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General Eisenhower may run for the Presidency in 1952; at least many Columbia faculty members hope that he will.
Eisenhower's time at Columbia has been an unhappy period for both parties, in the opinion of some veteran professors. These men feel that Eisenhower is "completely out of his element" in attempting to run one of the nation's top universities.
Yet, for all his difficulties in adjusting to civilian life, many politicians still feel that the Eisenhower name is magic around the country and that he is by far the strongest possible Republican candidate there is.
In 1948 the General rejected the idea of running for the Presidency. It is too early for the General to show his hand about 1952.
Although Eisenhower has said nothing, there are signs that he definitely wants to be included in the G.O.P's '52 picture.
He allows much more time for outside activities, not connected with education, than most college presidents. He makes a great many non-Columbia speeches and sees a lot of minor persons who just want to come to his office and say hello.
His nomination for President by the Republicans would mean he could gracefully leave Columbia.
Eisenhower's speeches do not sound like those of either an educator or retired general. He has lost some of his frankness and has begun varying his stand according to the audience at hand.
In addition, Eisenhower's statements have become more conservative in tone--perhaps to appease the party he hopes will nominate him for the Presidency.
Most of the criticism about Eisenhower as Columbia president has not appeared out in the open, although the Columbia Spectator, the campus daily, has attacked him on a number of occasions.
The first criticism of Eisenhower involved his many absences from the campus on military matters in Washington, on vacations, and on speaking tours not connected with his Columbia duties.
The General's lack of academic background has drawn much attention; his only earned degree is from West Point. His critics say that, as a result of this lack, he cannot play an important role in forming education policy or selecting new men for the faculty.
Columbia professors have also spoken of Eisenhower's remoteness with the faculty. He brought one of his aides with him from the army to screen his work for him. At various times distinguished professors have found the General "unavailable" to them as he "only will consult with deans."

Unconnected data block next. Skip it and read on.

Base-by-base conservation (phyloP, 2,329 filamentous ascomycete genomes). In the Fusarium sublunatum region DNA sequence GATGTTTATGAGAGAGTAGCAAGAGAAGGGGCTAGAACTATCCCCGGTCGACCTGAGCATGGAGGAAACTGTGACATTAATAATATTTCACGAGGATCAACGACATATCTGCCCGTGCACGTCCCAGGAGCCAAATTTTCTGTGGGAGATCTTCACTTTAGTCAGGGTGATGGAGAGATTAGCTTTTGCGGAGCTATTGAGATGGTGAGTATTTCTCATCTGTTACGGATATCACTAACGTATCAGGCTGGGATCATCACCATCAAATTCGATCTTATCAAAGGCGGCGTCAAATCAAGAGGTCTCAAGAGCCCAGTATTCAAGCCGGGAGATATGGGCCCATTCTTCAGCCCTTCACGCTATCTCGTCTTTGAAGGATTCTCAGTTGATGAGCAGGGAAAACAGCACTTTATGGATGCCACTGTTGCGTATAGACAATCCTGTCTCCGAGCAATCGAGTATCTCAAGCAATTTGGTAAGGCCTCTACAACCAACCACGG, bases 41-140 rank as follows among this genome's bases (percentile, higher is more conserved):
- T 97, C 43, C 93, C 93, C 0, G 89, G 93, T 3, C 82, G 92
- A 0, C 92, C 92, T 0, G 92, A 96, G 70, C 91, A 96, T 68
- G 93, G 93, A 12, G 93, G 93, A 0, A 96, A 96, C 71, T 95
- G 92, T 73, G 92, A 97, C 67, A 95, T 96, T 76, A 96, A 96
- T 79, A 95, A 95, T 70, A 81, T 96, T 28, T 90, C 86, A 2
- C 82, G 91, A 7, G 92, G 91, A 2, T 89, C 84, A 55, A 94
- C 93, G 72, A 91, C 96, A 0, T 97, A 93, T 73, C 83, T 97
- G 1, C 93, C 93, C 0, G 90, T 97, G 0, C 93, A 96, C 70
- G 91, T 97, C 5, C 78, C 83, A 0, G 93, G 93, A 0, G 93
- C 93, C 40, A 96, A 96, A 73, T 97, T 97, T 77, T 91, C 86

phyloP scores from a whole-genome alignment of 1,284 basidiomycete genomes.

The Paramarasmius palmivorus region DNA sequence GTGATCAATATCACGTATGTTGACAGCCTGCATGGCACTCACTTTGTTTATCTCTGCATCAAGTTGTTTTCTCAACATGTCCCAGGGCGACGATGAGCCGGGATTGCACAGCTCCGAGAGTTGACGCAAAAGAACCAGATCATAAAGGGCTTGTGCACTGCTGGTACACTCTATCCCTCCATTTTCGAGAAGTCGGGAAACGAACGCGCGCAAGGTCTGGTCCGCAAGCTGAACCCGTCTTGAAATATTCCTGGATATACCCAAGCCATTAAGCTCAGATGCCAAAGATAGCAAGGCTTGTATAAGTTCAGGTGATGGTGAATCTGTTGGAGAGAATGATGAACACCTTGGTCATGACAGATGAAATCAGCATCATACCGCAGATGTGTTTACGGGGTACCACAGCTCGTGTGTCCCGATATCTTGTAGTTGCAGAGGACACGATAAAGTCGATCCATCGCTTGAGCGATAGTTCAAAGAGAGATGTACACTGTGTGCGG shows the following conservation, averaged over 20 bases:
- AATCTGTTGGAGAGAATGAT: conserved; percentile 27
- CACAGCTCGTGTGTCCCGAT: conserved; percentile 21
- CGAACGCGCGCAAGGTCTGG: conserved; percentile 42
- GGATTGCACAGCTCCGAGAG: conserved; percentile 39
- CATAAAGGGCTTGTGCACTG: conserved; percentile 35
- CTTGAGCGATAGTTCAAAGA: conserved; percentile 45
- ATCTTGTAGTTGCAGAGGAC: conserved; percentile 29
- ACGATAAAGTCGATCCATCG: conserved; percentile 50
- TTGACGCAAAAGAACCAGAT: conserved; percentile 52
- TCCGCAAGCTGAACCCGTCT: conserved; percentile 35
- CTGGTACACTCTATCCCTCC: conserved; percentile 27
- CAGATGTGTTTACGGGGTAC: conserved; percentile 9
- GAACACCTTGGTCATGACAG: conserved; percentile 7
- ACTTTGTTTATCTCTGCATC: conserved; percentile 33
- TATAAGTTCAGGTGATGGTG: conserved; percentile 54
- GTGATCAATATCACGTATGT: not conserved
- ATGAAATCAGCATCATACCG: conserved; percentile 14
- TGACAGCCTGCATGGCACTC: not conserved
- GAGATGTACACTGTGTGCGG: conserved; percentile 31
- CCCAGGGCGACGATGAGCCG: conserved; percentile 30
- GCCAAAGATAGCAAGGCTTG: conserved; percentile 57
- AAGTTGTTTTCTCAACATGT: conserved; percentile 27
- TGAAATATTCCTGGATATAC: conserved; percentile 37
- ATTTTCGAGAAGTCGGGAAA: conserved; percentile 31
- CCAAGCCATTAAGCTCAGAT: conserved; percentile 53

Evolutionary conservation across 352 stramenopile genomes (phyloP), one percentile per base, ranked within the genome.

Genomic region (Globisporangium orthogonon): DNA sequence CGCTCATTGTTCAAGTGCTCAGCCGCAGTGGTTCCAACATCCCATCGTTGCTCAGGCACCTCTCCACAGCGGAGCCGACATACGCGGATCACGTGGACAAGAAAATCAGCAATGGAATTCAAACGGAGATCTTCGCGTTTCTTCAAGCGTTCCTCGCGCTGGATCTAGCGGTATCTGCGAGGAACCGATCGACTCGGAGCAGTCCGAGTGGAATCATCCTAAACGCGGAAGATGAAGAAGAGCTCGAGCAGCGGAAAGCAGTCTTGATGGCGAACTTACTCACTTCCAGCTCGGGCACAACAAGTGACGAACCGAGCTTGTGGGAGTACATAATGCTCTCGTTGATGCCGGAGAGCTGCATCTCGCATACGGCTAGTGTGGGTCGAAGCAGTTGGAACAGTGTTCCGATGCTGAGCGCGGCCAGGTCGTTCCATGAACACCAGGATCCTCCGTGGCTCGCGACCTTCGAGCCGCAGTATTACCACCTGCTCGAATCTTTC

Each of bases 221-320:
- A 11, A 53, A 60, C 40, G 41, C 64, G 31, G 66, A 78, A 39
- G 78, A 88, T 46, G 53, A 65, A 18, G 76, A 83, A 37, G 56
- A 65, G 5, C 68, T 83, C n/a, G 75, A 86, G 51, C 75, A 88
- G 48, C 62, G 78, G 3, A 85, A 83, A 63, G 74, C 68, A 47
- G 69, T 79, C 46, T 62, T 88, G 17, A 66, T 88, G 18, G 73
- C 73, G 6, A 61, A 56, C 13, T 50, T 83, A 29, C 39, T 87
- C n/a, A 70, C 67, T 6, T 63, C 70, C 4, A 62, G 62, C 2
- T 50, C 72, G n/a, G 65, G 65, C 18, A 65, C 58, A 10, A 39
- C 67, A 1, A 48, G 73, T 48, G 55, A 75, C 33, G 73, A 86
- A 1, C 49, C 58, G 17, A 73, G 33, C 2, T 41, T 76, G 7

The financial condition of Columbia has been poor for many years, and at the time of his appointment many persons expected Eisenhower to go out and raise millions for the University. Unfortunately, for various reasons, there has not been a great rise in donations to Columbia since the General entered the picture.
Eisenhower's supporters say that he has brought a great deal of administrative ability to Columbia as a result of his army service. Critics say that he gave orders in the army and did not work with his subordinates.
Teachers Help Communities--
One point in Eisenhower's favor is the outside associations he has arranged for various parts of the University. Today the services of Columbia professors are being used more than ever before by communities near to and far away from the campus.
At the time of Eisenhower's selection, Columbia had been in an administrative declines for some time. In the last year of President Butler's long reign, he delayed many decisions, not wishing to bind his successor an he urged many professors to stay on beyond their retirement time, so that his successor could pick fresh men.
Following Butler's retirement, Columbia was run three years by Acting President Fackenthal. His temporary position prevented him from establishing new policies.
Therefore, much was waiting to be down when Eisenhower took over. While he has a number of very capable assistants, it is the leader who usually makes or breaks an administration. Many feel Eisenhower suffers by comparison with most of the other Ivy League college presidents.
One of the veteran professors at the University summarized the "Eisenhower problem" as follows: "The trustees should have known better than to pick Eisenhower. They knew that he had no educational background, but they thought they were getting a good fund-raiser. Today the trustees are getting what they deserve for their lack of insight."
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